- COVID-19 vaccine hesitancy varies widely by occupation, and construction workers are the most hesitant to get vaccinated, according to a study from researchers at Carnegie Mellon University and the University of Pittsburgh.
- Nearly half (46.4%) of those employed in the construction/extraction occupation category that responded to the survey said they would probably or definitely choose not to get vaccinated if offered a COVID-19 vaccine. Slightly fewer workers (42.6%) in the installation/maintenance/repair categories said the same.
- Major causes of vaccine hesitancy found by the study include concerns about side effects, a belief that the individual doesn’t need the vaccine, distrust in the government or the vaccines themselves and a preference to wait and see if the vaccine is safe.
The study found that overall vaccine hesitancy among all respondents decreased from 27.5% in January to 22.1% in March, indicating the progression of vaccine rollout is leading to increased acceptance, the researchers said. The resistance still concerns medical experts, and the need for more willing vaccine participants is paramount to reaching normalcy, Wendy C. King, associate professor of epidemiology for Pitt’s Graduate School of Public Health, said in a release.
"Vaccine hesitancy is emerging as a key barrier to ending the COVID-19 pandemic," King, who was also the lead author of the study, said. "Identifying occupations with a high rate of COVID-19 vaccine hesitancy and understanding the reasons for hesitancy can help public health practitioners and the health care community target interventions and address concerns to hopefully increase vaccination rates."
Here are the most hesitant occupations to get vaccinated, according to the study:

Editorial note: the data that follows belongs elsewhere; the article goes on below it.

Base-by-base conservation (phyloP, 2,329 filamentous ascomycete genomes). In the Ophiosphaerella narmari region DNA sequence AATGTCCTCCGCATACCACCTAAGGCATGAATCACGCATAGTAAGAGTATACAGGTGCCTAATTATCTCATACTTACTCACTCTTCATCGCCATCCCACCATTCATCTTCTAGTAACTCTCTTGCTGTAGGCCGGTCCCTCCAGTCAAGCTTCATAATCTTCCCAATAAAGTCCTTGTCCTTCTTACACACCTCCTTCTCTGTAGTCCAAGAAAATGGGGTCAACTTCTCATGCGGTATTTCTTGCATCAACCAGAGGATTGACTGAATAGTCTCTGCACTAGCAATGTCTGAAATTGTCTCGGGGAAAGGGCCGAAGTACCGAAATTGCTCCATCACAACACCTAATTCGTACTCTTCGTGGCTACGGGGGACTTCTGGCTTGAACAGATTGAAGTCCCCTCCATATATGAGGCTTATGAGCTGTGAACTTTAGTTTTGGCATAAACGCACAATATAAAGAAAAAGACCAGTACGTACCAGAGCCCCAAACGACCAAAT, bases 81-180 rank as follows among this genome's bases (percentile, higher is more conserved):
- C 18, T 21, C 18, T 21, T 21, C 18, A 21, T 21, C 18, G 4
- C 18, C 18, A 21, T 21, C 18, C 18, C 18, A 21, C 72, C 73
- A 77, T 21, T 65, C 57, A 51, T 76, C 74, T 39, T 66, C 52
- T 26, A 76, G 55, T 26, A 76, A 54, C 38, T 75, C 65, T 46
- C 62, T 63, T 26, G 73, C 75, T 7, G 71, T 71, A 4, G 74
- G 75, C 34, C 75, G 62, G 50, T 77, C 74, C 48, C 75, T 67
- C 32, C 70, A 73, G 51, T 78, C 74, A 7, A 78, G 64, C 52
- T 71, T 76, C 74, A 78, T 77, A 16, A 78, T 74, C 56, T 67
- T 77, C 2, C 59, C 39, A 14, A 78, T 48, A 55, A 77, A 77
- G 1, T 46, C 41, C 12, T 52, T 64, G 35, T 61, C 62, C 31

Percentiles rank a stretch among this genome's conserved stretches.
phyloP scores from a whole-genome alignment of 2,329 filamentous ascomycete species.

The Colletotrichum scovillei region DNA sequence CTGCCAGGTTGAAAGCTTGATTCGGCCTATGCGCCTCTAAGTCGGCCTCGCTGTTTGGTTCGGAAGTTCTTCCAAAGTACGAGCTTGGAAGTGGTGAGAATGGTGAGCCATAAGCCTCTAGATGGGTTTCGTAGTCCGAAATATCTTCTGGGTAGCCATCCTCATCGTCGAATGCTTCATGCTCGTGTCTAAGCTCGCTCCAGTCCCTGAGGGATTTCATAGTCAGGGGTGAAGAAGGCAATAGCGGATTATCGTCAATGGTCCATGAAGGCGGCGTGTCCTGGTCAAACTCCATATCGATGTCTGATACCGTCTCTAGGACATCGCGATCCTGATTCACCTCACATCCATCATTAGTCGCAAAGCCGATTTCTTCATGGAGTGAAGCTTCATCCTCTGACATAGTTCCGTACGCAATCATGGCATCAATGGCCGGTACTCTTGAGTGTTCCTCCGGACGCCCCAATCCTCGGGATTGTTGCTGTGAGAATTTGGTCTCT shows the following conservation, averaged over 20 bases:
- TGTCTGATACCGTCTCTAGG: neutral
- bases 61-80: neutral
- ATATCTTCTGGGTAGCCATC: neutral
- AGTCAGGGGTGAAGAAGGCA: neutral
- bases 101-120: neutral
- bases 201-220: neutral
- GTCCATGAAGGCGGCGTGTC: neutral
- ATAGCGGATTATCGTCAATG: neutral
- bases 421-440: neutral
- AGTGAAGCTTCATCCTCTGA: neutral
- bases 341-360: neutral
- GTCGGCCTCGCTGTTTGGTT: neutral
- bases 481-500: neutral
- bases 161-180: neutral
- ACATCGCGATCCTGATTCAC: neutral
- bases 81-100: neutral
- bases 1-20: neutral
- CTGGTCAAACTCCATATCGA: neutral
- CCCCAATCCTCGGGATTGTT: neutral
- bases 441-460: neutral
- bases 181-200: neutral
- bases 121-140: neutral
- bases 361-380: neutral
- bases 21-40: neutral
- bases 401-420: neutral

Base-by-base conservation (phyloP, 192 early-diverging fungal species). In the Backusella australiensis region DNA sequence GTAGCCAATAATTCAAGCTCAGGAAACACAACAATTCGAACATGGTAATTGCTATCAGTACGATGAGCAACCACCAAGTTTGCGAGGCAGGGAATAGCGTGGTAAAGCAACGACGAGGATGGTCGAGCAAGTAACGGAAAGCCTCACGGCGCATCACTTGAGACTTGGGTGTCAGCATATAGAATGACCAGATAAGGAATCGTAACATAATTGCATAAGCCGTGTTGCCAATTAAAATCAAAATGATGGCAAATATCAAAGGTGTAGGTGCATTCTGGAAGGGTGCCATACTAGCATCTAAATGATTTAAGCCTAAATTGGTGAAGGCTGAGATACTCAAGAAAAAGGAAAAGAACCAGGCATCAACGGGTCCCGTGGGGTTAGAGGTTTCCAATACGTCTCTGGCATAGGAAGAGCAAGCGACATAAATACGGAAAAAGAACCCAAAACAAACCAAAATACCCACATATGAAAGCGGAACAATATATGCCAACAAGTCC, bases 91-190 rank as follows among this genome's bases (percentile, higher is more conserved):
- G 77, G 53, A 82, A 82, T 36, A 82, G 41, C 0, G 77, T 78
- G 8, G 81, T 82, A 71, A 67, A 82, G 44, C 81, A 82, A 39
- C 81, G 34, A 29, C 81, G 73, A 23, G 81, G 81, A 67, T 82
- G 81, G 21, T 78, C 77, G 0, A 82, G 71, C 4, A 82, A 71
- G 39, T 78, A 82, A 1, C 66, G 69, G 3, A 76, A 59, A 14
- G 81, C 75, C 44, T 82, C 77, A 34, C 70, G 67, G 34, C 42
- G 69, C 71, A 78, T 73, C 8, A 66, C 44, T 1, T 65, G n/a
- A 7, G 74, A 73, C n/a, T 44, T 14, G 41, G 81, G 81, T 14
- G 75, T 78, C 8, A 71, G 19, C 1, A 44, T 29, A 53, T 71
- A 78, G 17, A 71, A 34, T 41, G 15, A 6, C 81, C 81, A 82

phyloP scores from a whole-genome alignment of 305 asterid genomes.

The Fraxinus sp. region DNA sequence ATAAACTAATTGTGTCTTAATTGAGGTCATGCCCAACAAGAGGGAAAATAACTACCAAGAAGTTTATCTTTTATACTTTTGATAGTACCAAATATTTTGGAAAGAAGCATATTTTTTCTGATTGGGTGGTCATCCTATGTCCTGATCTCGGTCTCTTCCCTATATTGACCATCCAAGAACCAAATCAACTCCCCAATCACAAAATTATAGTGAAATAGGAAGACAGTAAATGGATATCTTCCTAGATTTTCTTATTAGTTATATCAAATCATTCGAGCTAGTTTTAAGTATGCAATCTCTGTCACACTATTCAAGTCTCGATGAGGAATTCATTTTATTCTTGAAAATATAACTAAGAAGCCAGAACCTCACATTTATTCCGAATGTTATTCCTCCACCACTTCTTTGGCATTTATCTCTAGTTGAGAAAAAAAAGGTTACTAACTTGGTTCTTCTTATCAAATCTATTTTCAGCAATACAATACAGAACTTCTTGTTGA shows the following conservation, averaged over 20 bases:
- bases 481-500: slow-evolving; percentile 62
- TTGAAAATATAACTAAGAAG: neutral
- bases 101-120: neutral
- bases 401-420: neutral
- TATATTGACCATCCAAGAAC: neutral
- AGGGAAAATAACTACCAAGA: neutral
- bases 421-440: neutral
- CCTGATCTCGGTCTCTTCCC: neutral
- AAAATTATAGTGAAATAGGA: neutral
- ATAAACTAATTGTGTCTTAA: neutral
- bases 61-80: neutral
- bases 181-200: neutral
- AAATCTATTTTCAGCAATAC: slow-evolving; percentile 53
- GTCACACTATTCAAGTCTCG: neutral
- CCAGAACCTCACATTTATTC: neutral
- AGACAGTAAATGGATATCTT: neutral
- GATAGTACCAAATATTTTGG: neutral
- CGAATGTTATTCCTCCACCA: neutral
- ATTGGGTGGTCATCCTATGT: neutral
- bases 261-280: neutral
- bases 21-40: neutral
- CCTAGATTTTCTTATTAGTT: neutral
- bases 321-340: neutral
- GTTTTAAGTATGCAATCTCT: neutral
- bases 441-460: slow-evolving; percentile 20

|Employment category||% Hesitancy|
|Construction and extraction||46.4%|
|Installation, maintenance, repair||42.6%|
|Farming, fishing, forestry||41.2%|
|Transportation and material moving||34%|
|Building or grounds cleaning/maintenance||28.4%|
|Sales and related||26.9%|
|Food preparation and service related||24.6%|
|Personal care and service (not healthcare)||24.6%|
In a similar study published in February, 53% of construction workers indicated they would get the vaccine when offered to them, among the lowest level of all occupations. The 46% displaying hesitancy in the Carnegie Mellon and Pitt study indicates not much has changed in the way construction workers view vaccines.
A Construction Dive survey last month backs up the high rate of hesitancy as well. It found that around half of unvaccinated contractors planned to remain unvaccinated. More than half of all respondents said they had gotten at least one dose. In the same survey, 93% said their companies were strongly encouraging, though not mandating, the vaccines, and 70% said they thought those in the industry were at high risk for contracting COVID-19. Respondents indicated the high number of workers entering and exiting jobsites as a potential spreader.
Some contractors have weighed incentives for workers hesitant to get the vaccine, while others have made it a requirement to return to work. Additionally, construction trade groups such as Associated Builders and Contractors and the Associated General Contractors of America partnered with the Centers for Disease Control and Prevention to promote vaccines and urge workers to get shots.
The weeklong vaccine awareness campaign began April 19, meaning if it had an impact on construction worker hesitancy, it would not have been reflected in the study, which concluded in March.